What is Just Sitting?

‘Just sitting’ is the literal translation of the Japanese word shikantaza, which is the term for the central practice in Sōtō Zen Buddhism.  Zazen is another word that is often also heard, meaning ‘seated meditation’ and it includes shikantaza as well as other practices.

As humans, we habitually compare our experience to our expectations of reality, how we think life should be at any moment.  The Buddha pointed to this desire for life to be other than it is as the basis of human suffering.  Shikantaza is an opportunity to just sit with life as it is directly and become intimate with it rather than be grasping at the good parts and pushing the bad parts away.  We therefore experience life in a state of total fullness, however we are feeling on a particular day.  Whether we are strong, weak, in pain or not in pain, there is nothing lacking in any moment, everything is complete and whole just as it is.  We are, in essence, the whole universe sitting itself (yes, I know, that sounds incredibly Zenny and pretentious but it does capture the essence of shikataza for me, so can we go with it until I think of something better?).  Zen teacher Taigen Dan Leighton refers to shikantaza as an enactment ritual of Buddha sitting which is explained more in his essay given below.

In much of life we are often very goal-oriented but in shikantaza we drop ideas of striving or anything to achieve, instead just resting in what is happening right now at this very moment.  There is nothing to achieve and nowhere to go.  You have nothing to do except be with life unfolding, moment by moment.It is not that we do not make any effort and zone out, but neither do we push to achieve anything.  Instead, it is good to retain a state of relaxed awareness and the idea of the universe sitting itself in that the effort naturally rises through us rather than being something we have to add.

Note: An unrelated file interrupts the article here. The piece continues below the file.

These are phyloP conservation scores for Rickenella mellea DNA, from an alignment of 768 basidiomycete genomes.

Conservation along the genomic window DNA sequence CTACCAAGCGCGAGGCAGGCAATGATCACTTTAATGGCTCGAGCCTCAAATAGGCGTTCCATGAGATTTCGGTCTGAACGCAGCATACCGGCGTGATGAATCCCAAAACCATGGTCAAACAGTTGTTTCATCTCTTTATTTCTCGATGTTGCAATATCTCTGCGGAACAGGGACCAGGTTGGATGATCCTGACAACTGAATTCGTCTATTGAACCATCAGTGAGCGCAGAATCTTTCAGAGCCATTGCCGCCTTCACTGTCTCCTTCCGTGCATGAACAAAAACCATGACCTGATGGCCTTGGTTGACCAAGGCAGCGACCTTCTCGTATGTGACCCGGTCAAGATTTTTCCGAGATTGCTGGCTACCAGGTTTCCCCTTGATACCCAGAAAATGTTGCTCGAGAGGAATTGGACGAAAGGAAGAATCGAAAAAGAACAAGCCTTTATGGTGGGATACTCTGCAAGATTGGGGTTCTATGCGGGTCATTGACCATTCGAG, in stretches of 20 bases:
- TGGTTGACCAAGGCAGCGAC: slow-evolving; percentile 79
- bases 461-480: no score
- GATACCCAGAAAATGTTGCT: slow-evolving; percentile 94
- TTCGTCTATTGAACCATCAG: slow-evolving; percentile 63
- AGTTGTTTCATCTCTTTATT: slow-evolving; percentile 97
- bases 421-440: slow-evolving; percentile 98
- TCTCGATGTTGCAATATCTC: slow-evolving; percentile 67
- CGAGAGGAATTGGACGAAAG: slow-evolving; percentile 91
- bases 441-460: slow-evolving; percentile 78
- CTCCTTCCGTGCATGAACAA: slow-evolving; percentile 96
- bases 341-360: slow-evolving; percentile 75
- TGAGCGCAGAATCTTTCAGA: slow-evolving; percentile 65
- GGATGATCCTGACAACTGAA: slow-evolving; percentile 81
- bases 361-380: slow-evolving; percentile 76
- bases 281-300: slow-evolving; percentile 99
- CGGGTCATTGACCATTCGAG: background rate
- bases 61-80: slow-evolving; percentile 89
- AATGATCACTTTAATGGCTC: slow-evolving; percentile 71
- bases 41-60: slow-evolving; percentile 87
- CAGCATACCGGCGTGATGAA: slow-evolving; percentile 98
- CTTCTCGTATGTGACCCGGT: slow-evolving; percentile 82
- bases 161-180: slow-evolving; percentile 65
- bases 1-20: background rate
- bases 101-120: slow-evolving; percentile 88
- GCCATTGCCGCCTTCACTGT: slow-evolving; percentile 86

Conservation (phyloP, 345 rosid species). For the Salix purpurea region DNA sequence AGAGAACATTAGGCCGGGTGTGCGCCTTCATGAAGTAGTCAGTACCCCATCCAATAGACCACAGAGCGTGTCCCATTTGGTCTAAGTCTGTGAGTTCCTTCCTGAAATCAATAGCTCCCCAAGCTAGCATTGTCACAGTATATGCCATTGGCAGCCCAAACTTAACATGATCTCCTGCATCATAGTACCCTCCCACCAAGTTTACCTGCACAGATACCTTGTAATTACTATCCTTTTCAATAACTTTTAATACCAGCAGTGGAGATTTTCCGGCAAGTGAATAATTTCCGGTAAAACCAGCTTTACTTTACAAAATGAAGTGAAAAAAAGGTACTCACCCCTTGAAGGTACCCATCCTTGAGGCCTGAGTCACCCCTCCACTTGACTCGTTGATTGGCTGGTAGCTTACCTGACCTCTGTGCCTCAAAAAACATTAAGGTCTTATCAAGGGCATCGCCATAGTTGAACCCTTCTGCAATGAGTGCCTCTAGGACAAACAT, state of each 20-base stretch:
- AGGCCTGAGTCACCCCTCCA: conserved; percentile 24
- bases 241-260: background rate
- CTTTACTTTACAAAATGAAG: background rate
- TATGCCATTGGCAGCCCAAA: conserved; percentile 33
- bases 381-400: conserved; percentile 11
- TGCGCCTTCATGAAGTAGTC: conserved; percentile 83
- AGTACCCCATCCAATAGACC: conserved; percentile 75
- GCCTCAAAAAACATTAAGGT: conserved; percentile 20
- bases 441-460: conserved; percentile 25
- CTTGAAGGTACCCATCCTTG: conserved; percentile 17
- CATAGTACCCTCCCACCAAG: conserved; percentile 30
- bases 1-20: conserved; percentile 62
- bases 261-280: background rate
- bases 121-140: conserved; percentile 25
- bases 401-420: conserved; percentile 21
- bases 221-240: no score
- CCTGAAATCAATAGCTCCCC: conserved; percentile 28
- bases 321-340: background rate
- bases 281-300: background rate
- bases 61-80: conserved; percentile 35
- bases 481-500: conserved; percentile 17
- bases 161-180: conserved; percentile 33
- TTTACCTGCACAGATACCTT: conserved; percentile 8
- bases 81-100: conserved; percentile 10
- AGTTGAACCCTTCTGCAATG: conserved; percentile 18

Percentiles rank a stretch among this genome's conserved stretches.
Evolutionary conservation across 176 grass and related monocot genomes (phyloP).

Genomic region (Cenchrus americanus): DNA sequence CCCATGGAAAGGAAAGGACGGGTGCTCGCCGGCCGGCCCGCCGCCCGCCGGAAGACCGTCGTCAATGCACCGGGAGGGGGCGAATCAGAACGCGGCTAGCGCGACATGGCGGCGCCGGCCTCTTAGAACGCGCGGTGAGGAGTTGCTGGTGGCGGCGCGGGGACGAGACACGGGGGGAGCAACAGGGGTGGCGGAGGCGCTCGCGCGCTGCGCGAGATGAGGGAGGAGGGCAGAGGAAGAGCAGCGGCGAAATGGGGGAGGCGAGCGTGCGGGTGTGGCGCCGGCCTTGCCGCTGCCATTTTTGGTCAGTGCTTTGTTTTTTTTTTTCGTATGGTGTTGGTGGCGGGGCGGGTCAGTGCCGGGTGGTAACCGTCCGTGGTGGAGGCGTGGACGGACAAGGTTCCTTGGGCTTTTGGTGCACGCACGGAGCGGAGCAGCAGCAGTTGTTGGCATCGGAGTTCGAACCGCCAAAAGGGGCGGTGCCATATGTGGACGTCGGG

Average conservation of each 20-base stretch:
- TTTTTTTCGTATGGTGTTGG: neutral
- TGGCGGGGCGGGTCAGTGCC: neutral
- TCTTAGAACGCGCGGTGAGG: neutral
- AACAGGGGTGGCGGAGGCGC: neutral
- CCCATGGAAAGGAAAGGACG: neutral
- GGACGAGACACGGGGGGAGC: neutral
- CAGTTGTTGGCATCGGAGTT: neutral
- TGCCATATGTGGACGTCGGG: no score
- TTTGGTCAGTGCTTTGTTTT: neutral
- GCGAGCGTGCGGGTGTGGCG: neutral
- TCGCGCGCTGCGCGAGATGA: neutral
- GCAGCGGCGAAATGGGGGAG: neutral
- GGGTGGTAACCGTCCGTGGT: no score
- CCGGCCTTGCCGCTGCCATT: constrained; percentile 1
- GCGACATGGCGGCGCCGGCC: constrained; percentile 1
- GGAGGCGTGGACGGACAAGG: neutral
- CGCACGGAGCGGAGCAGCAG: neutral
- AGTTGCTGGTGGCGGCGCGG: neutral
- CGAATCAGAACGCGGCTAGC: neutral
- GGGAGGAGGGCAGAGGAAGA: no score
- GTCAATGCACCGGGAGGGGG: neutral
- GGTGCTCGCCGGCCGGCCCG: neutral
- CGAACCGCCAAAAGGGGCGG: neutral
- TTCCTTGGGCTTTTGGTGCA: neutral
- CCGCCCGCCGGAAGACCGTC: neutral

When thoughts arise, as they inevitably will, that is totally fine and we neither cling to them nor chase them but let them be just as they are.

If you feel tired or agitated when sitting, you can just be aware of that.  If you feel really sleepy it may be better to stop and just let your body sleep.  Keeping a set time for your practice is a good idea as it gets you into a habit.  Many people find that first thing in the morning is good.  Personally, my body takes time to get going.  Others like early evening.  Too late at night often leads to sleepiness.

A good time to sit is for 20-30 minutes but it is fine to sit for shorter periods and build up if and when you can.  If ten minutes sitting a day is what works for you, that is fine.

Have a shrine or not, depending on your feelings about it.  It can be as simple as a picture of the Buddha, a vase of flowers, or even a rock.  Use incense and candles if you wish.  The Insight Timer app is a good way to both time your meditation and connect to fellow sitters.

For those of us with physical health or disability issues, just ‘sitting’ may not be possible, or at not in the conventional postures.  I outline some alternatives here.  The important thing is to be comfortable.  In the suggested guides to practice below, sitting will be taken as the norm but do not worry if you cannot physically sit.  That does not mean you cannot practice shikantaza, it just becomes ‘just laying’ or ‘just propped up with pillows’!  Sitting is also the usual phrase used for shikantaza practice (and other forms of meditation) but just translate it as it applies to you.

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